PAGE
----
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Christmas Traditions in Greece Christmas Traditions in Greece
by The Ovi Team
2020-12-24 09:22:08
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St. Nicholas is important in Greece as the patron saint of sailors. According to Greek tradition, his clothes are drenched with brine, his beard drips with seawater, and his face is covered with perspiration because he has been working hard against the waves to reach sinking ships and rescue them from the angry sea.

chr003To members of the Eastern Orthodox Church, as are most Greek Christians, Christmas ranks second to Easter in the roster of important holidays. Yet there are a number of unique customs associated with Christmas that are uniquely Greek. On Christmas Eve, village children travel from house to house offering good wishes and singing kalanda, the equivalent of carols.

Often the songs are accompanied by small metal triangles and little clay drums. The children are frequently rewarded with sweets and dried fruits. Although this tradition is not as prevalent as it once was, especially in larger cities, it still continues on.

Although fewer and fewer people partake in the 40 days of fasting prior to Christmas, the Christmas feast is looked forward to with great anticipation by adults and children alike. Pigs are slaughtered and on almost every table are loaves of christopsomo ("Christ Bread"). This bread is made in large sweet loaves of various shapes and the crusts are engraved and decorated in some way that reflects the family's profession.

Turkey is also a common meal that is served during Christmas. On Crete, it was the custom for each family in the village to raise a pig, or "hog" (hiros in Greek), which would be slaughtered on Christmas Eve and served as the main holiday dish the next day. Christmas trees are becoming a more common site in family homes and in stores throughout Greece, but still not extensively used like other parts of the world.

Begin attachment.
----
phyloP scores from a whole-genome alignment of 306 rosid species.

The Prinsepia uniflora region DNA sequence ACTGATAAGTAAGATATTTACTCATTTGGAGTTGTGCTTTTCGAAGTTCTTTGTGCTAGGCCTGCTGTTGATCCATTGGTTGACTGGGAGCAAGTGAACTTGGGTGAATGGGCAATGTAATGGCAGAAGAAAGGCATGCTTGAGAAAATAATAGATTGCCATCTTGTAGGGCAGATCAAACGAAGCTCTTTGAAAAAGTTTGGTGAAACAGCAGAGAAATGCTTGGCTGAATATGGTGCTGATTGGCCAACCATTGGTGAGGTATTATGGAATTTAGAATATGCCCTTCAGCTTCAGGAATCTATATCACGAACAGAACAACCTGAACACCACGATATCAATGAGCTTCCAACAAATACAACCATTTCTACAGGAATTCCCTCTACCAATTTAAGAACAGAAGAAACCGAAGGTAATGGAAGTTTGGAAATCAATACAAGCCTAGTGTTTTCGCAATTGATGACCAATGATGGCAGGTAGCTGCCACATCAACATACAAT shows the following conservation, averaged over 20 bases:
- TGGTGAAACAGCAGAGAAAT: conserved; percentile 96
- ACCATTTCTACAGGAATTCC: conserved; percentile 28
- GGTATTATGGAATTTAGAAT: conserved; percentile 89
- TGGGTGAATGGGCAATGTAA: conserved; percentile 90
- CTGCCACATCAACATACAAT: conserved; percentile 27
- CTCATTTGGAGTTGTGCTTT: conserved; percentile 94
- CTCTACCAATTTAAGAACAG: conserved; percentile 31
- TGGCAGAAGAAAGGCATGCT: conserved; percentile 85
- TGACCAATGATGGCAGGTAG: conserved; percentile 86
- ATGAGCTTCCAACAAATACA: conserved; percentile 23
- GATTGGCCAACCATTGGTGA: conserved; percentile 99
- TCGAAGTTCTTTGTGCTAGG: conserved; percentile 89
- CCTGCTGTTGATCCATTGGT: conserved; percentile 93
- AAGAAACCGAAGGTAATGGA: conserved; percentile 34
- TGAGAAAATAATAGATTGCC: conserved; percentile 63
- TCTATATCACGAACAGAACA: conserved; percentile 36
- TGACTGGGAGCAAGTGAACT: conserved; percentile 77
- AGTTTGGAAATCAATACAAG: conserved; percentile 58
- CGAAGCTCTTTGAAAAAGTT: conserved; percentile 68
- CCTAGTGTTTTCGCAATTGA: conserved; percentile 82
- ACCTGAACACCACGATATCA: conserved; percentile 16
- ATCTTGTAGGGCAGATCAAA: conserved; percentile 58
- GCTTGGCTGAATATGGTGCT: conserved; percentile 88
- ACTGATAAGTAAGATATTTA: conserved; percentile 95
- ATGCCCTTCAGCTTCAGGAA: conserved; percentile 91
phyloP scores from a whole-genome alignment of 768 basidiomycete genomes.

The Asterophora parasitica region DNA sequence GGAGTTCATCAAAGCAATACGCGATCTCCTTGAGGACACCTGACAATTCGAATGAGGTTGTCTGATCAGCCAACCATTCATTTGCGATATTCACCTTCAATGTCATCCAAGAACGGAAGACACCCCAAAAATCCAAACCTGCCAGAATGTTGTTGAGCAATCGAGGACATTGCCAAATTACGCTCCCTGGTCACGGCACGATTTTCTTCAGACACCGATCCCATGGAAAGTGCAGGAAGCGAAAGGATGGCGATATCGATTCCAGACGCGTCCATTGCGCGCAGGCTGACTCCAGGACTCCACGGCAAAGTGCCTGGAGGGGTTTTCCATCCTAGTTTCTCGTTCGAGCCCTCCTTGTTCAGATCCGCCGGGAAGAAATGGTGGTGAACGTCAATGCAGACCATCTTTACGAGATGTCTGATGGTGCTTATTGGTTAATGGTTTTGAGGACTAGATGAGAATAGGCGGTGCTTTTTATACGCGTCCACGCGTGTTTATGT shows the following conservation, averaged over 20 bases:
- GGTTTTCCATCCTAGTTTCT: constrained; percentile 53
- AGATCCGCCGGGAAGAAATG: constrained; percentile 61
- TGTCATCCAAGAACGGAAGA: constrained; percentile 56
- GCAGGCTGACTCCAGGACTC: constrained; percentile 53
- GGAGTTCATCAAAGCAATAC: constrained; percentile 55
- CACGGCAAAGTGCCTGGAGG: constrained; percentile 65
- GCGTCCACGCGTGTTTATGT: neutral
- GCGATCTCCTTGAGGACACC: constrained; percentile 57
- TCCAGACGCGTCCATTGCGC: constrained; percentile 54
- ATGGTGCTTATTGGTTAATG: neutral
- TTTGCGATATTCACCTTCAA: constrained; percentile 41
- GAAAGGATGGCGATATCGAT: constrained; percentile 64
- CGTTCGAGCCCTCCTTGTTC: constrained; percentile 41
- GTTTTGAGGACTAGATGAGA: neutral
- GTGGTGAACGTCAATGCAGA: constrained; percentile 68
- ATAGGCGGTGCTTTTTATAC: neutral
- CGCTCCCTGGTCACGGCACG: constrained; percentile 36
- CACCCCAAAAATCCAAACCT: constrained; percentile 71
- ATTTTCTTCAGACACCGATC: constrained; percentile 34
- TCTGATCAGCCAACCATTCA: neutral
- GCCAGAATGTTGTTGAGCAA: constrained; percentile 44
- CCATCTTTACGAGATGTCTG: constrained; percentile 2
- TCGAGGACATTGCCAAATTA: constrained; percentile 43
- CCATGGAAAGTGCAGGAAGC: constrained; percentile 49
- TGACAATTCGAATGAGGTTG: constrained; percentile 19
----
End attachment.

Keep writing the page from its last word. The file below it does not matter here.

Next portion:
Christmas in Athens - The City of Athens transforms Sytangma and other large public squares during Christmas time into mini Christmas villages, the most notable being the Sugar Village at Syntagma Square. The National Gardens, Kotzia Square, and areas in Gazi are also host of Christmas fanfare.

In almost every home the main symbol of the season is a shallow wooden bowl with a piece of wire is suspended across the rim; from that hangs a sprig of basil wrapped around a wooden cross. A small amount of water is kept in the bowl to keep the basil alive and fresh. Once a day, a family member, usually the mother dips the cross and basil into some holy water and uses it to sprinkle water in each room of the house. This ritual is believed to keep the Killantzaroi away from the house.

There are a number of beliefs connected with the Killantzaroi, which are a species of goblins or sprites who appear only during the 12-day period from Christmas to the Epiphany (January 6). These creatures are believed to emerge from the centre of the earth and to slip into people's house through the chimney. More mischievous than actually evil, the Killantzaroi do things like extinguish fires, ride astride people's backs, braid horses' tails, and sour the milk.

To further repel the undesirable sprites, the hearth is kept burning day and night throughout the twelve days. The “appearance” of these little creatures varies from region to region but in general they are half-animal, half-human monsters, black, hairy, with huge heads, glaring red eyes, goats' or asses' ears, blood-red tongues hanging out, ferocious tusks, monkeys' arms, and long curved nails, and commonly they have the foot of some beast. On the island of Skyros, a dance is preformed on Epiphany to kick them off the island until the next year.

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Emanuel Paparella2012-12-25 13:40:31
A footnote on Santa Claus. St. Nicholas is also important in Bari Italy which has the tomb of of the saint brought there by sailors from Asia Minor or present day Turkey. For indeed before he transmuted into a jolly old man with a white beard he was and still is a saint who went around leaving gifts incognito. There is always a vestige of truth in every myth. It is up to us to discover it beyond many inanities that have grown around Christmas to the point that we have forgotten the very purpose and meaning of the celebration: the birth of the Prince of Peace and Love.


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